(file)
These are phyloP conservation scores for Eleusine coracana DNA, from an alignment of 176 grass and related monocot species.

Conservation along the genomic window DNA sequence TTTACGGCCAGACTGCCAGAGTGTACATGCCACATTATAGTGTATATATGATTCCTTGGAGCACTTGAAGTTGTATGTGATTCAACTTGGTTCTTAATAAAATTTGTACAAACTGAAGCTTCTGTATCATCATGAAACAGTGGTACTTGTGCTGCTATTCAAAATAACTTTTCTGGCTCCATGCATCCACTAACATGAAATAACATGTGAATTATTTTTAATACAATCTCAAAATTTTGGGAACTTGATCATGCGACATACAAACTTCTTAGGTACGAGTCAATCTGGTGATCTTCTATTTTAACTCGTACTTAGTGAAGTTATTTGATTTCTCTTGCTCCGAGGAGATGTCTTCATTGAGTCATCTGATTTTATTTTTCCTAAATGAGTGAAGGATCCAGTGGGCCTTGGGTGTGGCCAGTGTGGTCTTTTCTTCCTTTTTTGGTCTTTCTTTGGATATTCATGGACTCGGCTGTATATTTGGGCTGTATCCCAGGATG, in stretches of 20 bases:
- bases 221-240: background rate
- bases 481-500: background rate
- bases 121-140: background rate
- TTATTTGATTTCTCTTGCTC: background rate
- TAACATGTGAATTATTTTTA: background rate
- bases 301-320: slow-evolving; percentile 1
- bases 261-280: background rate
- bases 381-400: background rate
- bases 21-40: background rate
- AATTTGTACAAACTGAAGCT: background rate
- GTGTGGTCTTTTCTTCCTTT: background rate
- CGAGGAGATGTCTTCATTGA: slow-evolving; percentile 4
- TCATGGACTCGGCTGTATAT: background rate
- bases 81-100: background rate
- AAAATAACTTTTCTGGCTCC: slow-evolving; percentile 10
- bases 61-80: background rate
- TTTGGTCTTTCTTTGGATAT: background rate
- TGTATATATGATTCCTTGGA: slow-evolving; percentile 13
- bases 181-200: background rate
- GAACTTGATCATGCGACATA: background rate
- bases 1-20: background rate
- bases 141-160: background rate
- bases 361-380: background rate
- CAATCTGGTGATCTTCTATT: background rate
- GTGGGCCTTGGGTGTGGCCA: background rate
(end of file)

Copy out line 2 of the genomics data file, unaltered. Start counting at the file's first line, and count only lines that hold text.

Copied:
Conservation along the genomic window DNA sequence TTTACGGCCAGACTGCCAGAGTGTACATGCCACATTATAGTGTATATATGATTCCTTGGAGCACTTGAAGTTGTATGTGATTCAACTTGGTTCTTAATAAAATTTGTACAAACTGAAGCTTCTGTATCATCATGAAACAGTGGTACTTGTGCTGCTATTCAAAATAACTTTTCTGGCTCCATGCATCCACTAACATGAAATAACATGTGAATTATTTTTAATACAATCTCAAAATTTTGGGAACTTGATCATGCGACATACAAACTTCTTAGGTACGAGTCAATCTGGTGATCTTCTATTTTAACTCGTACTTAGTGAAGTTATTTGATTTCTCTTGCTCCGAGGAGATGTCTTCATTGAGTCATCTGATTTTATTTTTCCTAAATGAGTGAAGGATCCAGTGGGCCTTGGGTGTGGCCAGTGTGGTCTTTTCTTCCTTTTTTGGTCTTTCTTTGGATATTCATGGACTCGGCTGTATATTTGGGCTGTATCCCAGGATG, in stretches of 20 bases: